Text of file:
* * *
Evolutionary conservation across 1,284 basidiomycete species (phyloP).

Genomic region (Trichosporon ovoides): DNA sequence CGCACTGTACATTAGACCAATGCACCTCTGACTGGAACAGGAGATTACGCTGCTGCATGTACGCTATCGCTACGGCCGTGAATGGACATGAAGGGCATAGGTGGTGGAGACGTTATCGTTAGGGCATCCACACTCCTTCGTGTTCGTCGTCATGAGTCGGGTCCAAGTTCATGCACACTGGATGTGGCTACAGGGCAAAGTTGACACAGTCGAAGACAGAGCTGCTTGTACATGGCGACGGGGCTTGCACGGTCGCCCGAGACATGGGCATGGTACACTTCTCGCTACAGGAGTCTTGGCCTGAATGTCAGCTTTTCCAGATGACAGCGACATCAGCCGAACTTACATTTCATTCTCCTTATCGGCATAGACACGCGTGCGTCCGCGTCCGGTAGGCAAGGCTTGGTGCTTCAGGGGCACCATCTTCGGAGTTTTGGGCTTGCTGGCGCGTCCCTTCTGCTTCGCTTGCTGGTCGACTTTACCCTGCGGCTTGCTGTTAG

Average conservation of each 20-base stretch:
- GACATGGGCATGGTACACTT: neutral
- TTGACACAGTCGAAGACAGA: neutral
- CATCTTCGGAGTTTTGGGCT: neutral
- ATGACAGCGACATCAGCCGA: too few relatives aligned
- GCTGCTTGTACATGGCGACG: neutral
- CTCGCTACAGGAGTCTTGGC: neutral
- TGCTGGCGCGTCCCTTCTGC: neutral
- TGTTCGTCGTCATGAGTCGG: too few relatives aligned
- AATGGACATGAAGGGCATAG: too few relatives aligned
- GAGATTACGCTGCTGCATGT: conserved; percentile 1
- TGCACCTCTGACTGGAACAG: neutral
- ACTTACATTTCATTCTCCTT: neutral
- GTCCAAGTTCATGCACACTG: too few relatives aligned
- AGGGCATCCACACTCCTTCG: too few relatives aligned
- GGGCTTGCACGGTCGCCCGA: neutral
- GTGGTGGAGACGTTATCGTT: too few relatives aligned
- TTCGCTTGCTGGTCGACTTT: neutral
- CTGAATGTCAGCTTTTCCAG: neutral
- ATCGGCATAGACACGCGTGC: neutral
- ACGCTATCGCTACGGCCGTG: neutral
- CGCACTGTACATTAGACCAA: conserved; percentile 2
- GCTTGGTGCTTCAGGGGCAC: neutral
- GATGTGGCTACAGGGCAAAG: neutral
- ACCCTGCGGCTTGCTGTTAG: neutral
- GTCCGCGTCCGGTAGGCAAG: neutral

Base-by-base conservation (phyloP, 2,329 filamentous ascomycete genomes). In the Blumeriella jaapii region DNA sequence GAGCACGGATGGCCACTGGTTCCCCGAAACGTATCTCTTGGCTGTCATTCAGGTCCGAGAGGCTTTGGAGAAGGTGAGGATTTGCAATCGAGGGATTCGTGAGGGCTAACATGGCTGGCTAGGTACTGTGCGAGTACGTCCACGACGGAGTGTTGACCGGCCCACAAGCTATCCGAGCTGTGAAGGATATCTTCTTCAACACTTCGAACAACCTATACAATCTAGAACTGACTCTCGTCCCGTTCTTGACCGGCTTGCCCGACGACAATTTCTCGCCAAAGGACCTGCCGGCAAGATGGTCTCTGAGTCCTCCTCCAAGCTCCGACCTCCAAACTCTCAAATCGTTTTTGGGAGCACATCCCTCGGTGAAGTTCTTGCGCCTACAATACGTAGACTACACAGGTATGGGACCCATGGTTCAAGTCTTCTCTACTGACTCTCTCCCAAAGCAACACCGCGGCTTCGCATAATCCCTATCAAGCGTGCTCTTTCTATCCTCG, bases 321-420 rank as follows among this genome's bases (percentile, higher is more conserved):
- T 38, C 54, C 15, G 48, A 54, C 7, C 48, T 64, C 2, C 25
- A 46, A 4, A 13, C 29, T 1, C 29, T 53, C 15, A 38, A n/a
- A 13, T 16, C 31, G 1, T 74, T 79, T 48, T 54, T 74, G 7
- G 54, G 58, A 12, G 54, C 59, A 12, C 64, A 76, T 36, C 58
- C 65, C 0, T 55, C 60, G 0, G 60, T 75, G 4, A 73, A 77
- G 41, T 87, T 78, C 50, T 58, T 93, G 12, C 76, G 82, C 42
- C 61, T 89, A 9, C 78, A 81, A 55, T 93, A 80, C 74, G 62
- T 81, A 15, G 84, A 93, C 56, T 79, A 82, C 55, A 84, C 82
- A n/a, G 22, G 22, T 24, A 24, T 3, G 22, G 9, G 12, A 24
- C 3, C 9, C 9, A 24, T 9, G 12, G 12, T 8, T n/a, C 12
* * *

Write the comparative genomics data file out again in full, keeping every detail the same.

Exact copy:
Evolutionary conservation across 1,284 basidiomycete species (phyloP).

Genomic region (Trichosporon ovoides): DNA sequence CGCACTGTACATTAGACCAATGCACCTCTGACTGGAACAGGAGATTACGCTGCTGCATGTACGCTATCGCTACGGCCGTGAATGGACATGAAGGGCATAGGTGGTGGAGACGTTATCGTTAGGGCATCCACACTCCTTCGTGTTCGTCGTCATGAGTCGGGTCCAAGTTCATGCACACTGGATGTGGCTACAGGGCAAAGTTGACACAGTCGAAGACAGAGCTGCTTGTACATGGCGACGGGGCTTGCACGGTCGCCCGAGACATGGGCATGGTACACTTCTCGCTACAGGAGTCTTGGCCTGAATGTCAGCTTTTCCAGATGACAGCGACATCAGCCGAACTTACATTTCATTCTCCTTATCGGCATAGACACGCGTGCGTCCGCGTCCGGTAGGCAAGGCTTGGTGCTTCAGGGGCACCATCTTCGGAGTTTTGGGCTTGCTGGCGCGTCCCTTCTGCTTCGCTTGCTGGTCGACTTTACCCTGCGGCTTGCTGTTAG

Average conservation of each 20-base stretch:
- GACATGGGCATGGTACACTT: neutral
- TTGACACAGTCGAAGACAGA: neutral
- CATCTTCGGAGTTTTGGGCT: neutral
- ATGACAGCGACATCAGCCGA: too few relatives aligned
- GCTGCTTGTACATGGCGACG: neutral
- CTCGCTACAGGAGTCTTGGC: neutral
- TGCTGGCGCGTCCCTTCTGC: neutral
- TGTTCGTCGTCATGAGTCGG: too few relatives aligned
- AATGGACATGAAGGGCATAG: too few relatives aligned
- GAGATTACGCTGCTGCATGT: conserved; percentile 1
- TGCACCTCTGACTGGAACAG: neutral
- ACTTACATTTCATTCTCCTT: neutral
- GTCCAAGTTCATGCACACTG: too few relatives aligned
- AGGGCATCCACACTCCTTCG: too few relatives aligned
- GGGCTTGCACGGTCGCCCGA: neutral
- GTGGTGGAGACGTTATCGTT: too few relatives aligned
- TTCGCTTGCTGGTCGACTTT: neutral
- CTGAATGTCAGCTTTTCCAG: neutral
- ATCGGCATAGACACGCGTGC: neutral
- ACGCTATCGCTACGGCCGTG: neutral
- CGCACTGTACATTAGACCAA: conserved; percentile 2
- GCTTGGTGCTTCAGGGGCAC: neutral
- GATGTGGCTACAGGGCAAAG: neutral
- ACCCTGCGGCTTGCTGTTAG: neutral
- GTCCGCGTCCGGTAGGCAAG: neutral

Base-by-base conservation (phyloP, 2,329 filamentous ascomycete genomes). In the Blumeriella jaapii region DNA sequence GAGCACGGATGGCCACTGGTTCCCCGAAACGTATCTCTTGGCTGTCATTCAGGTCCGAGAGGCTTTGGAGAAGGTGAGGATTTGCAATCGAGGGATTCGTGAGGGCTAACATGGCTGGCTAGGTACTGTGCGAGTACGTCCACGACGGAGTGTTGACCGGCCCACAAGCTATCCGAGCTGTGAAGGATATCTTCTTCAACACTTCGAACAACCTATACAATCTAGAACTGACTCTCGTCCCGTTCTTGACCGGCTTGCCCGACGACAATTTCTCGCCAAAGGACCTGCCGGCAAGATGGTCTCTGAGTCCTCCTCCAAGCTCCGACCTCCAAACTCTCAAATCGTTTTTGGGAGCACATCCCTCGGTGAAGTTCTTGCGCCTACAATACGTAGACTACACAGGTATGGGACCCATGGTTCAAGTCTTCTCTACTGACTCTCTCCCAAAGCAACACCGCGGCTTCGCATAATCCCTATCAAGCGTGCTCTTTCTATCCTCG, bases 321-420 rank as follows among this genome's bases (percentile, higher is more conserved):
- T 38, C 54, C 15, G 48, A 54, C 7, C 48, T 64, C 2, C 25
- A 46, A 4, A 13, C 29, T 1, C 29, T 53, C 15, A 38, A n/a
- A 13, T 16, C 31, G 1, T 74, T 79, T 48, T 54, T 74, G 7
- G 54, G 58, A 12, G 54, C 59, A 12, C 64, A 76, T 36, C 58
- C 65, C 0, T 55, C 60, G 0, G 60, T 75, G 4, A 73, A 77
- G 41, T 87, T 78, C 50, T 58, T 93, G 12, C 76, G 82, C 42
- C 61, T 89, A 9, C 78, A 81, A 55, T 93, A 80, C 74, G 62
- T 81, A 15, G 84, A 93, C 56, T 79, A 82, C 55, A 84, C 82
- A n/a, G 22, G 22, T 24, A 24, T 3, G 22, G 9, G 12, A 24
- C 3, C 9, C 9, A 24, T 9, G 12, G 12, T 8, T n/a, C 12